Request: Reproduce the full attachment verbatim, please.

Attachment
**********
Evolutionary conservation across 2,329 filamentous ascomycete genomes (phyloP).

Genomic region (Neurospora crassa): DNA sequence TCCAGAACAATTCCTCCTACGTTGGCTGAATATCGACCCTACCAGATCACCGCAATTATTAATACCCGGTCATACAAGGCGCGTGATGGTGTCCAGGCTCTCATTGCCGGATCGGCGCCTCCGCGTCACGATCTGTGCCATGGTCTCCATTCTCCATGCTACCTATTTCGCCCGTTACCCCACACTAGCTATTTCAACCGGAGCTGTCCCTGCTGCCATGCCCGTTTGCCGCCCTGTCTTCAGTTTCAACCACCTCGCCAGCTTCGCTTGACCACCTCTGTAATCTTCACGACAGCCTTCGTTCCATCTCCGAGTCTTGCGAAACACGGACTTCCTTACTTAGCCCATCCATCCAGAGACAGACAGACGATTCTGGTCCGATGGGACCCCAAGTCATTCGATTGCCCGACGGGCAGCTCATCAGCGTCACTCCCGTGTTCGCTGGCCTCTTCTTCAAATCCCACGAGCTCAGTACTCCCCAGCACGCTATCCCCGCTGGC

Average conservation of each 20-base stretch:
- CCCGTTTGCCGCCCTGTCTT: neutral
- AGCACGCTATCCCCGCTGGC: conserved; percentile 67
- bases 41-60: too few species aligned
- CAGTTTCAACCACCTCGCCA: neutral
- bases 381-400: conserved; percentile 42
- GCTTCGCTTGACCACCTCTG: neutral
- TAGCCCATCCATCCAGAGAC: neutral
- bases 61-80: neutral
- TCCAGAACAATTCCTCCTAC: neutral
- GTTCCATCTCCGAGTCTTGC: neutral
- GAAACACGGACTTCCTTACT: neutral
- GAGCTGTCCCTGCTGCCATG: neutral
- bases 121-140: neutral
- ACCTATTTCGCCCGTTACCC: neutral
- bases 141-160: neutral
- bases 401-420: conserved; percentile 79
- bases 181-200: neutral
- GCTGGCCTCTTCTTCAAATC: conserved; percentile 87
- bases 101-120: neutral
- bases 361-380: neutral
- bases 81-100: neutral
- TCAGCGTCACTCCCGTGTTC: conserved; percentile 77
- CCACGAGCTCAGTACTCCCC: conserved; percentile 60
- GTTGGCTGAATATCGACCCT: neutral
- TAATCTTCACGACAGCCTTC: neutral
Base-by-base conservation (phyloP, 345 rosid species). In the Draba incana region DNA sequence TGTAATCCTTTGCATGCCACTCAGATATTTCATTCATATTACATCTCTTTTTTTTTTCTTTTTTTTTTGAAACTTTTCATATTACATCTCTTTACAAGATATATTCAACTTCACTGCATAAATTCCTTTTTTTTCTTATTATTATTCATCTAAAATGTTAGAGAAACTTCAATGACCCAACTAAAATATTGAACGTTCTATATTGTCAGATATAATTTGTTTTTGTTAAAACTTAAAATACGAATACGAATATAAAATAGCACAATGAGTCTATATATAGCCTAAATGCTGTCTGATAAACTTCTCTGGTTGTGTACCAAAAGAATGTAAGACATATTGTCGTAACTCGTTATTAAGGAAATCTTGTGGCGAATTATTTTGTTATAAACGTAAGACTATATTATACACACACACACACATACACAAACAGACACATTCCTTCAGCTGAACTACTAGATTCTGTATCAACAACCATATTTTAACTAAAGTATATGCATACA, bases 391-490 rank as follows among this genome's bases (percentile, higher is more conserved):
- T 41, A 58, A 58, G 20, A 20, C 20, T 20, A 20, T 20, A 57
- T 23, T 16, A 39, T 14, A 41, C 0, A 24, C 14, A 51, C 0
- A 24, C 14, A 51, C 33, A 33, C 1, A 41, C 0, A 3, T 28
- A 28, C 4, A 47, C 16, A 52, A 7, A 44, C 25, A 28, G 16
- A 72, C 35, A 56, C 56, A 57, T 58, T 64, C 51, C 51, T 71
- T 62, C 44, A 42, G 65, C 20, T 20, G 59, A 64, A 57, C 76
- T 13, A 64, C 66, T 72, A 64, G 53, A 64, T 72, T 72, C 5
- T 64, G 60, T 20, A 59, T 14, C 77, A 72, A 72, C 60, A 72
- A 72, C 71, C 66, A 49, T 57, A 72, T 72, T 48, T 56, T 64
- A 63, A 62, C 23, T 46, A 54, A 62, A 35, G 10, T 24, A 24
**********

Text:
Evolutionary conservation across 2,329 filamentous ascomycete genomes (phyloP).

Genomic region (Neurospora crassa): DNA sequence TCCAGAACAATTCCTCCTACGTTGGCTGAATATCGACCCTACCAGATCACCGCAATTATTAATACCCGGTCATACAAGGCGCGTGATGGTGTCCAGGCTCTCATTGCCGGATCGGCGCCTCCGCGTCACGATCTGTGCCATGGTCTCCATTCTCCATGCTACCTATTTCGCCCGTTACCCCACACTAGCTATTTCAACCGGAGCTGTCCCTGCTGCCATGCCCGTTTGCCGCCCTGTCTTCAGTTTCAACCACCTCGCCAGCTTCGCTTGACCACCTCTGTAATCTTCACGACAGCCTTCGTTCCATCTCCGAGTCTTGCGAAACACGGACTTCCTTACTTAGCCCATCCATCCAGAGACAGACAGACGATTCTGGTCCGATGGGACCCCAAGTCATTCGATTGCCCGACGGGCAGCTCATCAGCGTCACTCCCGTGTTCGCTGGCCTCTTCTTCAAATCCCACGAGCTCAGTACTCCCCAGCACGCTATCCCCGCTGGC

Average conservation of each 20-base stretch:
- CCCGTTTGCCGCCCTGTCTT: neutral
- AGCACGCTATCCCCGCTGGC: conserved; percentile 67
- bases 41-60: too few species aligned
- CAGTTTCAACCACCTCGCCA: neutral
- bases 381-400: conserved; percentile 42
- GCTTCGCTTGACCACCTCTG: neutral
- TAGCCCATCCATCCAGAGAC: neutral
- bases 61-80: neutral
- TCCAGAACAATTCCTCCTAC: neutral
- GTTCCATCTCCGAGTCTTGC: neutral
- GAAACACGGACTTCCTTACT: neutral
- GAGCTGTCCCTGCTGCCATG: neutral
- bases 121-140: neutral
- ACCTATTTCGCCCGTTACCC: neutral
- bases 141-160: neutral
- bases 401-420: conserved; percentile 79
- bases 181-200: neutral
- GCTGGCCTCTTCTTCAAATC: conserved; percentile 87
- bases 101-120: neutral
- bases 361-380: neutral
- bases 81-100: neutral
- TCAGCGTCACTCCCGTGTTC: conserved; percentile 77
- CCACGAGCTCAGTACTCCCC: conserved; percentile 60
- GTTGGCTGAATATCGACCCT: neutral
- TAATCTTCACGACAGCCTTC: neutral
Base-by-base conservation (phyloP, 345 rosid species). In the Draba incana region DNA sequence TGTAATCCTTTGCATGCCACTCAGATATTTCATTCATATTACATCTCTTTTTTTTTTCTTTTTTTTTTGAAACTTTTCATATTACATCTCTTTACAAGATATATTCAACTTCACTGCATAAATTCCTTTTTTTTCTTATTATTATTCATCTAAAATGTTAGAGAAACTTCAATGACCCAACTAAAATATTGAACGTTCTATATTGTCAGATATAATTTGTTTTTGTTAAAACTTAAAATACGAATACGAATATAAAATAGCACAATGAGTCTATATATAGCCTAAATGCTGTCTGATAAACTTCTCTGGTTGTGTACCAAAAGAATGTAAGACATATTGTCGTAACTCGTTATTAAGGAAATCTTGTGGCGAATTATTTTGTTATAAACGTAAGACTATATTATACACACACACACACATACACAAACAGACACATTCCTTCAGCTGAACTACTAGATTCTGTATCAACAACCATATTTTAACTAAAGTATATGCATACA, bases 391-490 rank as follows among this genome's bases (percentile, higher is more conserved):
- T 41, A 58, A 58, G 20, A 20, C 20, T 20, A 20, T 20, A 57
- T 23, T 16, A 39, T 14, A 41, C 0, A 24, C 14, A 51, C 0
- A 24, C 14, A 51, C 33, A 33, C 1, A 41, C 0, A 3, T 28
- A 28, C 4, A 47, C 16, A 52, A 7, A 44, C 25, A 28, G 16
- A 72, C 35, A 56, C 56, A 57, T 58, T 64, C 51, C 51, T 71
- T 62, C 44, A 42, G 65, C 20, T 20, G 59, A 64, A 57, C 76
- T 13, A 64, C 66, T 72, A 64, G 53, A 64, T 72, T 72, C 5
- T 64, G 60, T 20, A 59, T 14, C 77, A 72, A 72, C 60, A 72
- A 72, C 71, C 66, A 49, T 57, A 72, T 72, T 48, T 56, T 64
- A 63, A 62, C 23, T 46, A 54, A 62, A 35, G 10, T 24, A 24